The series of arrests began on Aug. 1 with the arrest of prominent leader Rong Chhun. A representative of the Cambodian Watchdog Council and president of the Cambodian Confederation of Unions, Chhun on July 20 had led a team to Tboung Khmum Province to inspect the land along the Cambodian Vietnamese border in Ponhea Krek District’s Trapaing Phlong Commune.
Chhun was arrested after he had issued a statement alleging that irregularities during the negotiations between the two countries had caused Cambodians living along the border to lose land. The Phnom Penh Municipal Court formally charged Chhun with incitement to cause serious social unrest under Article 495 of the Cambodian penal code.
Youth activist Chhoeun Daravy on Aug. 13 is arrested in front of the Phnom Penh Municipal Court while protesting for the release of union leader Rong Chhun. Photo credit: Licadho website.
On Aug. 13, protesters gathered at the Phnom Penh Municipal Court to demand Chhun’s release, leading to the arrest of around 10 people. Then on Aug.14, Khmer Win Party President Soung Sophorn was arrested by the Phnom Penh police. He had visited people of Trapaing Phlong Commune along the Vietnamese border as Chhun had done earlier, joined on Aug. 13 demonstrators asking for Chhun’s release, and he was planning a series of events to request his release.
“Since Chhun’s arrest, six more individuals have been sent to pre-trial detention after advocating for his release,” the 80 organizations’ statement read. “Authorities have also beaten and arrested relatives, most of whom are women, of former members of the dissolved opposition party who were protesting against their family members’ arrests,” the organizations added, referring to women who have protested in front of the courthouse on a regular basis for the release of their husbands and family members following the arrest of former opposition party leaders several months ago.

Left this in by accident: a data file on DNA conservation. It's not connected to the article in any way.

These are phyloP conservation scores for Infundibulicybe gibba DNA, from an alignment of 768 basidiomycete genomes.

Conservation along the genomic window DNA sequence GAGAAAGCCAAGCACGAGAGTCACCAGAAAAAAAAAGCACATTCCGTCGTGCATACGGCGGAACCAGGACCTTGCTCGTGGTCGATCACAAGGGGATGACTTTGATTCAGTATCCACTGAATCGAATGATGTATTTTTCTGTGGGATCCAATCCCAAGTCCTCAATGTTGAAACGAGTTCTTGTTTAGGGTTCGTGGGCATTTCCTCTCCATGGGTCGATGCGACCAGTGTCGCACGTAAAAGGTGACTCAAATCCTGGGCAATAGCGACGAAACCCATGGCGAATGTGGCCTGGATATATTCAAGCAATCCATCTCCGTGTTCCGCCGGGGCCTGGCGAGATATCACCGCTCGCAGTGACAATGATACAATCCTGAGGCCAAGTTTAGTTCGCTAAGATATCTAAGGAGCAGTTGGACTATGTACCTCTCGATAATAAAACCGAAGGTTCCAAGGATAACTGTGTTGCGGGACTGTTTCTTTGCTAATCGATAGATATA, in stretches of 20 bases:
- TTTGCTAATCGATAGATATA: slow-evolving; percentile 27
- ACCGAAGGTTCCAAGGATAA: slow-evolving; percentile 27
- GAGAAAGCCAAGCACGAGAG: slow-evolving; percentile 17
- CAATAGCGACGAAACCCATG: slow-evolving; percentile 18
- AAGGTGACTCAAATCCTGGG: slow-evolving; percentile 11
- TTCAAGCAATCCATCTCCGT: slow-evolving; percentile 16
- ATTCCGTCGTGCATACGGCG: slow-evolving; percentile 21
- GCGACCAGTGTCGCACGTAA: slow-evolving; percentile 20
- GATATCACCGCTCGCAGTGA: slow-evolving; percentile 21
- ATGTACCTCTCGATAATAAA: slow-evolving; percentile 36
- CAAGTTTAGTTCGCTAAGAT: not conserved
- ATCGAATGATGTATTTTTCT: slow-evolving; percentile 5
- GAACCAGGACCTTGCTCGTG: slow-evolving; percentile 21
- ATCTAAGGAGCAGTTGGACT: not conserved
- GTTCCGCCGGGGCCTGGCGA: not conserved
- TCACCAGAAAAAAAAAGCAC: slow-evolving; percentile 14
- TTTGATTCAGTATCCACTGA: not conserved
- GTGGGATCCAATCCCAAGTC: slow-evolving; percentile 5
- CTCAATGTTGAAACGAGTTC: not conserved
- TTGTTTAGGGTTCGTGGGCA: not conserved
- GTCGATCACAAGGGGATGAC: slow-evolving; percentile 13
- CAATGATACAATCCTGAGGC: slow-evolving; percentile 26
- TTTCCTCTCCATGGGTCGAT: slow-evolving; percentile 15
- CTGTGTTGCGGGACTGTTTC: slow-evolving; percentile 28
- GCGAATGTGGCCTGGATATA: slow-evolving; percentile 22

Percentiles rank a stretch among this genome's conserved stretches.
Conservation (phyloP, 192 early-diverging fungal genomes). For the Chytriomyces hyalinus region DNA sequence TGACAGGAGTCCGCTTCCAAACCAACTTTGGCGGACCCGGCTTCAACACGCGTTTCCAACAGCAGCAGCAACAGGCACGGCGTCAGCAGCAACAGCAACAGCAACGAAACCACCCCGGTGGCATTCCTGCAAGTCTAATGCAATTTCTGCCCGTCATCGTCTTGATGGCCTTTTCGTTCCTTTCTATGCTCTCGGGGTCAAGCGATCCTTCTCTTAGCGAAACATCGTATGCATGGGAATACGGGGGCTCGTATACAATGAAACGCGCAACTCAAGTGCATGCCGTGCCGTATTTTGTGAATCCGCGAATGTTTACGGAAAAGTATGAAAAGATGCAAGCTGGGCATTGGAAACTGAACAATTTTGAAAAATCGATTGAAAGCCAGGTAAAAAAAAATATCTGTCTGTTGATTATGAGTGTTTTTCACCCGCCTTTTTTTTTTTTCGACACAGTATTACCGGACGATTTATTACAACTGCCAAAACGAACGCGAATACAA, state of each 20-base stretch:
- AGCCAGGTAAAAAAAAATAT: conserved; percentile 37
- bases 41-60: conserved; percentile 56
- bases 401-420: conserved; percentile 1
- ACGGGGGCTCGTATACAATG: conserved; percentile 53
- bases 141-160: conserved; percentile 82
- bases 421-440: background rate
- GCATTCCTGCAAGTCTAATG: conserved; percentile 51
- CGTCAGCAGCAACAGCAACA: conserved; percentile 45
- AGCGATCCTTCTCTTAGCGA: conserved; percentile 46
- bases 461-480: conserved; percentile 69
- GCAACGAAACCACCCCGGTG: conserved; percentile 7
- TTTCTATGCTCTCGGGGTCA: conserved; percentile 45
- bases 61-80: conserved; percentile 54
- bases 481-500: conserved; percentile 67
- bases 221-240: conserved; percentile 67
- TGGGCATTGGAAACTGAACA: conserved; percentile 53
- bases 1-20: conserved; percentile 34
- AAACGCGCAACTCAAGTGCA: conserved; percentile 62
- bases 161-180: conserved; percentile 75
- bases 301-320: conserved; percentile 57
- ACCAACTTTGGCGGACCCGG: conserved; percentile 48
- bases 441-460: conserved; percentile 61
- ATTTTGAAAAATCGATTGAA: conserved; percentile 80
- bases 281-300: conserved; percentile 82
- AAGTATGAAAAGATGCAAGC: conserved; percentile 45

Following these arrests earlier this month, Prime Minister Hun Sen on Aug. 16 warned that people who voice criticisms regarding border issues will face arrest. "[I] send a message [that,] as many as you [are who] come to [criticize], [we] will arrest [you] all," the prime minister said. Criticizing the government’s handling or the outcome of border negotiations constitutes an actual crime, and those who do so will be arrested immediately, on the spot, he said. “[T]he border issue is not an advocacy issue…If anyone wants to be imprisoned, we will fulfill [their wish], as desired."
Stressing the importance of border issues in his message on Facebook, Malin said that border issues are sensitive and complex ones, and that exaggerating and misrepresenting them could lead to serious harm to the country, especially in the areas of national security and diplomatic relations with neighboring countries. So measures against those who voice criticism of the government’s handling of those issues must be very strict to protect the peace of the nation, he said.
Malin added that, the judiciary being an independent body, no person or group of international organizations can put pressure on the court and that doing so to have the court drop charges against the accused will not affect the court's decision.